University of Notre Dame sociologist Elizabeth McClintock studied the impacts of physical attractiveness and age on mate selection and the effects of gender and income on relationships.
Her research offers new insight into why and when Cupid's arrow strikes.
In her study, "Handsome Wants as Handsome Does: Physical Attractiveness and Gender Differences in Revealed Sexual Preferences", published in Biodemography and Social Biology, McClintock examined the effects of physical attractiveness on young adults' sexual and romantic outcomes (number of partners, relationship status, timing of sexual intercourse), revealing the gender differences in preferences, according to Science Daily.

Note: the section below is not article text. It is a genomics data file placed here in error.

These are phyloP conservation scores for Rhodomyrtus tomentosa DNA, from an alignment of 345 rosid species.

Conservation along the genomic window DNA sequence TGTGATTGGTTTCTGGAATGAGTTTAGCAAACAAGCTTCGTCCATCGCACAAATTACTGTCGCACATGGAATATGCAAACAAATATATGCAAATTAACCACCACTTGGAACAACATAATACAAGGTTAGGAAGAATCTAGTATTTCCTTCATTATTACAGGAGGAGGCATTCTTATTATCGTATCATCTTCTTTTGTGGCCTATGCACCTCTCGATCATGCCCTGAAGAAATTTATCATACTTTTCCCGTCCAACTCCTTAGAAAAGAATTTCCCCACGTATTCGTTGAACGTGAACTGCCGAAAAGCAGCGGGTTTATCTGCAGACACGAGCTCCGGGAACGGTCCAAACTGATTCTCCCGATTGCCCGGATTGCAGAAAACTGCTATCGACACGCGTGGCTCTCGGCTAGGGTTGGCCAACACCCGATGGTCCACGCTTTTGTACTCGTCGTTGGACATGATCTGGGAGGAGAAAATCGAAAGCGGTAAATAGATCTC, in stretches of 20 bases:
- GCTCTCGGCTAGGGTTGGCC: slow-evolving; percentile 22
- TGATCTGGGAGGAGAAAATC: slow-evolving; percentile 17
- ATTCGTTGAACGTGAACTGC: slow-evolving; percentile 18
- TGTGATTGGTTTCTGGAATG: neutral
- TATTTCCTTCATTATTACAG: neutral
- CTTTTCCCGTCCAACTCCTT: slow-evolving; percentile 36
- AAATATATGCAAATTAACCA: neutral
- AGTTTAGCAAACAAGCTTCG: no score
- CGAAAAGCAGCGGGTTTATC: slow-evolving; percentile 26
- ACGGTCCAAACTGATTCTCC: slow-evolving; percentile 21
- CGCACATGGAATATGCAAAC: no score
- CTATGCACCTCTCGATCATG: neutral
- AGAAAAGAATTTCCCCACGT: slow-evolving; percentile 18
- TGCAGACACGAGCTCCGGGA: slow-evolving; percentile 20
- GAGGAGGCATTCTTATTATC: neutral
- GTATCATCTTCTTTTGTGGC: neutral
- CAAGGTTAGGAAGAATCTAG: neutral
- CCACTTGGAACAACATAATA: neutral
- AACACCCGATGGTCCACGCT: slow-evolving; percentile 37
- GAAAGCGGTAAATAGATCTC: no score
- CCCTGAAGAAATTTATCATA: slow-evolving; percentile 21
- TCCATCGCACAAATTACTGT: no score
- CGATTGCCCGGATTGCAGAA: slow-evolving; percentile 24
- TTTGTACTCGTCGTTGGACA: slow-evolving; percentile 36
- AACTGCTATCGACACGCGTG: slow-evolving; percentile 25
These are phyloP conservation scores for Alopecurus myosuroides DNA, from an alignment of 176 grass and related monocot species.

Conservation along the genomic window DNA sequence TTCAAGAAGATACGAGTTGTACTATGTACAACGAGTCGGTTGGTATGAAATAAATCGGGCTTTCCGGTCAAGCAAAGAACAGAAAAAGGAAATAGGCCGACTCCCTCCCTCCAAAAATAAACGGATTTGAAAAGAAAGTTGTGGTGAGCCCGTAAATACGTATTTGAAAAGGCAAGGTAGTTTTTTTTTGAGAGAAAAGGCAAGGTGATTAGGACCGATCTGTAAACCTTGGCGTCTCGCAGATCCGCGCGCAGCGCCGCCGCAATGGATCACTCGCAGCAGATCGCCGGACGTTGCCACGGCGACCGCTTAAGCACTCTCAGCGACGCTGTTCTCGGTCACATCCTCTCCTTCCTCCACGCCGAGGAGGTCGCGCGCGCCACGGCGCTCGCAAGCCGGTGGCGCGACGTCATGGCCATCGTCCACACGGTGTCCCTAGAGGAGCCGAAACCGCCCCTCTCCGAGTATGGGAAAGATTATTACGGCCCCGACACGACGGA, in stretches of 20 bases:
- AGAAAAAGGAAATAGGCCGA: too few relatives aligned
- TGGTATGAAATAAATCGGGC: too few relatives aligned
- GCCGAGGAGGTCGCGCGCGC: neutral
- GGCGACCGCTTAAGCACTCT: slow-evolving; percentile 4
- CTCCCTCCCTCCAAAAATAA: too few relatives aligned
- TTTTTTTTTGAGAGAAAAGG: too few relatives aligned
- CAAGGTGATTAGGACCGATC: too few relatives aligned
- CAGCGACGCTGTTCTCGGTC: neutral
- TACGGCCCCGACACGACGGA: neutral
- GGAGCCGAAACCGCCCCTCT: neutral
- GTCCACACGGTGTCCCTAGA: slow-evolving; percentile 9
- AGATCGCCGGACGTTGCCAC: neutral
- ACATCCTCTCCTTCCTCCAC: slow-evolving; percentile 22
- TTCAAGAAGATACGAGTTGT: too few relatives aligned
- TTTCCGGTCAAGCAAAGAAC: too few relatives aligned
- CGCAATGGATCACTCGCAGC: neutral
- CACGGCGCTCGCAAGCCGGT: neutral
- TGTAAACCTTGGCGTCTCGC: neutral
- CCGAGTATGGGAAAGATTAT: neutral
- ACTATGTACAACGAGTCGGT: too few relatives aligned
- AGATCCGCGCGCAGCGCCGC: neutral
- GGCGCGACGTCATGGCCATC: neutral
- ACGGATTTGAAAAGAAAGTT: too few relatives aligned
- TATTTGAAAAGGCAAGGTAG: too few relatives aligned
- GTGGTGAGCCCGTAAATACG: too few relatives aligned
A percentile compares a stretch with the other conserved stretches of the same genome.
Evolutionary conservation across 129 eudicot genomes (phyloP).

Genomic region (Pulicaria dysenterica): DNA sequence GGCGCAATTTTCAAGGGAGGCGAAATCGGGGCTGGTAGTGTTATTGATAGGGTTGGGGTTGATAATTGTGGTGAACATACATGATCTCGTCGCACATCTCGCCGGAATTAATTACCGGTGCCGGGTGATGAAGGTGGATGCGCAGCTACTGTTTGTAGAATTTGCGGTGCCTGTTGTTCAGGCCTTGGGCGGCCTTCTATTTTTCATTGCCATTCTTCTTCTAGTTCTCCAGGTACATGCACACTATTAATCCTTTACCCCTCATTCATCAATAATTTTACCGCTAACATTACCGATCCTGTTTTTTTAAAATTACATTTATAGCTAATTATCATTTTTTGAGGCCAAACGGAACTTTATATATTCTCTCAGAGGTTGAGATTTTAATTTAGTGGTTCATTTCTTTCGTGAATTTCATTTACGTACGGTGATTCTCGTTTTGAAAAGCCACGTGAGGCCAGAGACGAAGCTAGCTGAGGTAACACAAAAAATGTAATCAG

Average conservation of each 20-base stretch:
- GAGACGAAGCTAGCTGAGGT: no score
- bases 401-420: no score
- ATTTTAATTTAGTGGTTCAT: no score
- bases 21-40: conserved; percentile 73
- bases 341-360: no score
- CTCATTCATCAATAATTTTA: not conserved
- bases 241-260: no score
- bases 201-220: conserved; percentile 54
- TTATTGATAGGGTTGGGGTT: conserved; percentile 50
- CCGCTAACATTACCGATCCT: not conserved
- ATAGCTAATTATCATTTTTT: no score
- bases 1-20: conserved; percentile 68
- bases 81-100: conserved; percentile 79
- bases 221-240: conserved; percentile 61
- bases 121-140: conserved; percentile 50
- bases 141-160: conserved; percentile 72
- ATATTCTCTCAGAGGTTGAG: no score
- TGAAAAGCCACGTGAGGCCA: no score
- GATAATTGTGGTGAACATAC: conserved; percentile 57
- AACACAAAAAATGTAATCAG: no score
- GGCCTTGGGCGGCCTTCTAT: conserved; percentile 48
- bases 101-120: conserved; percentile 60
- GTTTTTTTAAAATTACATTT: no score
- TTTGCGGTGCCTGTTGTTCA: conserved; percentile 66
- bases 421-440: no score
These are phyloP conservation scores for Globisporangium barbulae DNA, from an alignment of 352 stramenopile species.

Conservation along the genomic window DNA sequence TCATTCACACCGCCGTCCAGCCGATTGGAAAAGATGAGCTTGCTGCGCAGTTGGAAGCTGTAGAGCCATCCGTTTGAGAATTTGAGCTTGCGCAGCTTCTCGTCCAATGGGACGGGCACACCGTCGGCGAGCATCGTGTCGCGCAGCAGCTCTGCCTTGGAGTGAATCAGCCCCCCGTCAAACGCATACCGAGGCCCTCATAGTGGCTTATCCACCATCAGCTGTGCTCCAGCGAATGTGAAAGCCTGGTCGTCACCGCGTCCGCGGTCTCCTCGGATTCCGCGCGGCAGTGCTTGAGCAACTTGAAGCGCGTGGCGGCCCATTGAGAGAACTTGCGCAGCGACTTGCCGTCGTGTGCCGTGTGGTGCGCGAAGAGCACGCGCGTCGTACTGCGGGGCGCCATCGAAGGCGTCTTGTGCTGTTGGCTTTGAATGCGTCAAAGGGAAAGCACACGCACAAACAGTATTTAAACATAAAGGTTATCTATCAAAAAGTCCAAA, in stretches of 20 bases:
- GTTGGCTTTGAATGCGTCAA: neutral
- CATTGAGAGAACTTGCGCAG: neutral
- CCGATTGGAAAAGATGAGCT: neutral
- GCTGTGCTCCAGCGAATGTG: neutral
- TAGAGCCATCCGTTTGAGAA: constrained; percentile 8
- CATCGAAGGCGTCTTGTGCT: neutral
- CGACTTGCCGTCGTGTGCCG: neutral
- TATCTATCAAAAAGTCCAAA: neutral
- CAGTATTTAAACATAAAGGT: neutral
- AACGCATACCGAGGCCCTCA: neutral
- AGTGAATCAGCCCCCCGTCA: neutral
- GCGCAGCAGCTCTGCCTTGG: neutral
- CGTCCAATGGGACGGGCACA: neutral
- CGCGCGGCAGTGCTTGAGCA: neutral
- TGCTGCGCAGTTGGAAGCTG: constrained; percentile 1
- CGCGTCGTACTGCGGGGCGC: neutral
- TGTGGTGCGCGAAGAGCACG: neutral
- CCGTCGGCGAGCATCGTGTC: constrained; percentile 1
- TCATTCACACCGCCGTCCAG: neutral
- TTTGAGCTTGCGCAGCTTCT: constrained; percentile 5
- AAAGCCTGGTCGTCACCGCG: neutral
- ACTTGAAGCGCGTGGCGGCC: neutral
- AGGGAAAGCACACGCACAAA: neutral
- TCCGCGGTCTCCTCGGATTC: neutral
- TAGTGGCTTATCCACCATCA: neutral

"Couple formation is often conceptualized as a competitive, two-sided matching process in which individuals implicitly trade their assets for those of a mate, trying to find the most desirable partner and most rewarding relationship that they can get given their own assets," McClintock said.
McClintock's study showed that just as good looks may be exchanged for status and financial resources, attractiveness may also be traded for control over the degree of commitment and progression of sexual activity.